If you view plumbing as a lowly profession, you might just want to rethink that opinion. Plumbers play a crucial role in society, and they keep your house from becoming uninhabitable by keeping the plumbing working smoothly. Before you dismiss plumbers as unskilled manual laborers, consider these four things your plumber and your doctor have in common.
They both understand about high pressure.
The pipes in your home are not unlike the veins and arteries in your body. Water flows in specific directions, and problems arise when blockages occur. The same principle applies to your body. Your blood moves toward or away from your heart depending on whether it's in a vein or an artery, and if there is a blockage, catastrophe can strike. Of course, a blockage in your plumbing isn't likely to be fatal, but it can cause massive amounts of property damage and stress, which could affect your health.
They're both good with math.
If you think plumbers are uneducated because they don't have a four-year college degree, think again. They still have to have a firm grasp of mathematical principles, especially if they are installing pipes in new homes. They'll need to be able to calculate things like the volume of water that the pipes will hold, how much piping they'll need and they need to have a good understanding of hydraulic principles, so they don't end up all wet at the end of the day. Of course, the math that doctors know is slightly different, and usually on a smaller scale than plumbers deal with, but no one can argue that making a miscalculation in either profession could be disastrous.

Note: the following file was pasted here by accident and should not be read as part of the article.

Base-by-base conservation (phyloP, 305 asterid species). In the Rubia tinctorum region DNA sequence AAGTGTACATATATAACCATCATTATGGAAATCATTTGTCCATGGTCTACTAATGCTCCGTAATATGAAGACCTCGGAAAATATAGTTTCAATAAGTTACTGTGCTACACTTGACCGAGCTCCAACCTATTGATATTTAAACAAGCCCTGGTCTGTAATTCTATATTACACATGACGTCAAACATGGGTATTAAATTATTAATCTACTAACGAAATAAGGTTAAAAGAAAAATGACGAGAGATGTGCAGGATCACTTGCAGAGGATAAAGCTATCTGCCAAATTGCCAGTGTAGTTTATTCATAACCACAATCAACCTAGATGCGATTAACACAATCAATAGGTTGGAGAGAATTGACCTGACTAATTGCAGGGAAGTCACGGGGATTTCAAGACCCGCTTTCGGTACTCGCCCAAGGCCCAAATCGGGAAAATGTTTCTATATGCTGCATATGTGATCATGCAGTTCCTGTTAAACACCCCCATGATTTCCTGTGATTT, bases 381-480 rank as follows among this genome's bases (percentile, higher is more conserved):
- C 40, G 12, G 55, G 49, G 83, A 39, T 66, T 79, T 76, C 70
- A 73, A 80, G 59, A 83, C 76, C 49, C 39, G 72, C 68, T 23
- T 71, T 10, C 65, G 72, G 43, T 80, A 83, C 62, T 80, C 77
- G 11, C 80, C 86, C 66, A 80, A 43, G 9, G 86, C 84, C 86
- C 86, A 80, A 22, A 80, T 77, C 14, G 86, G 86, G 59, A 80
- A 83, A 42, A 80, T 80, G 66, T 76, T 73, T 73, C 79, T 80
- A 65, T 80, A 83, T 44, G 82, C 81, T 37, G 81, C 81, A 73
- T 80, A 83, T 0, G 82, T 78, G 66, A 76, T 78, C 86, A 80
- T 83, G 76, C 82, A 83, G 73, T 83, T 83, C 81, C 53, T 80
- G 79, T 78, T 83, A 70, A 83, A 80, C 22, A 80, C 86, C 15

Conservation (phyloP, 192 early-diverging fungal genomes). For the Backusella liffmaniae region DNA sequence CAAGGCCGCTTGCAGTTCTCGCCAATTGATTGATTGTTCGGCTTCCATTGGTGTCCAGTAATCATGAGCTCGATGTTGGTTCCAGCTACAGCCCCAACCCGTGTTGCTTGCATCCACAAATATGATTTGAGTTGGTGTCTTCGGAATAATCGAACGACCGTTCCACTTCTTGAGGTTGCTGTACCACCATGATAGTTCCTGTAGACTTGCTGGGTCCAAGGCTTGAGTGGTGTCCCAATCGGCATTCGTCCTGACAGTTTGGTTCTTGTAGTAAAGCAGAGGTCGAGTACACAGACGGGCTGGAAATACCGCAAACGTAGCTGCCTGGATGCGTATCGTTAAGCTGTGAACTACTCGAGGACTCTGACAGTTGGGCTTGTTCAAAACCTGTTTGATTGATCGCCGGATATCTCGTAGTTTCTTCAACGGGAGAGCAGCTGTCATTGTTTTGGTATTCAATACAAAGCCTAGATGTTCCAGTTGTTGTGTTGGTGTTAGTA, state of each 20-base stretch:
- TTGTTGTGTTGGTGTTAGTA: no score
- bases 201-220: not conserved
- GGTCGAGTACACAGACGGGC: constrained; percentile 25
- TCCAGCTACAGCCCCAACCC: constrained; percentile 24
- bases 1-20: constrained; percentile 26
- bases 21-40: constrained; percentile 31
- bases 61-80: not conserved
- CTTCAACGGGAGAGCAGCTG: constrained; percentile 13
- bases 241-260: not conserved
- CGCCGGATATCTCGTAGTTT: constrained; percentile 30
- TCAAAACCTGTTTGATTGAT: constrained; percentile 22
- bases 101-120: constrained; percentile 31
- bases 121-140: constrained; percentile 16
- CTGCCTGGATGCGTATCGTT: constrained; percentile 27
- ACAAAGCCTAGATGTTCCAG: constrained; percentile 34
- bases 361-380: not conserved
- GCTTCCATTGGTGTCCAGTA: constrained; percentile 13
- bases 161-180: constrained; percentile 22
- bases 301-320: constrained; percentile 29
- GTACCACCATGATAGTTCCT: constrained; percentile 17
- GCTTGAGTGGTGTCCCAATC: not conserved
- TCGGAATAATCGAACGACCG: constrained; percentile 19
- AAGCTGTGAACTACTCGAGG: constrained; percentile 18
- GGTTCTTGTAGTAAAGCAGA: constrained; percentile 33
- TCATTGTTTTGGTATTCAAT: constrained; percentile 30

They are both more likely to be a guy.
Plumbing isn't traditionally a top career for women. In fact, barely more than one percent of plumbers in the US are women. In the medical profession, there are still more male doctors than female ones practicing, though there are more women enrolled in medical school. The low number of female plumbers may be attributed to the traditionally male stereotype of the plumbing industry, but more women are being encouraged to enter the profession. There is a demand for more female plumbers, and as more women realize that the career choice is one that allows you to "earn as you learn" through paid apprenticeships, it is slowly becoming an attractive career opportunity for women.
They both understand the risks of ignoring a problem.
Your doctor probably encourages you to have regular health checkups to keep an eye on your overall health. They probably also chide you when you ignore warning signs of potential health problems because they understand that small problems can become major illnesses if they aren't treated properly. The same principle applies to your plumbing. Your plumber is likely to recommend routine maintenance of your plumbing system to keep everything working smoothly. They'll also tell you that ignoring a small plumbing problem is just asking for trouble. Tiny leaks and drips can turn into huge floods and lots of property damage. Listen to your plumber just as you'd listen to your doctor, and get those small problems fixed as soon as possible.
The next time that you're tempted to take your plumber (such as Two Men And A Snake) for granted, remember the things that they have in common with your doctor. You'll probably gain a new appreciation for the profession, and you may even look at your doctor in a new light, too.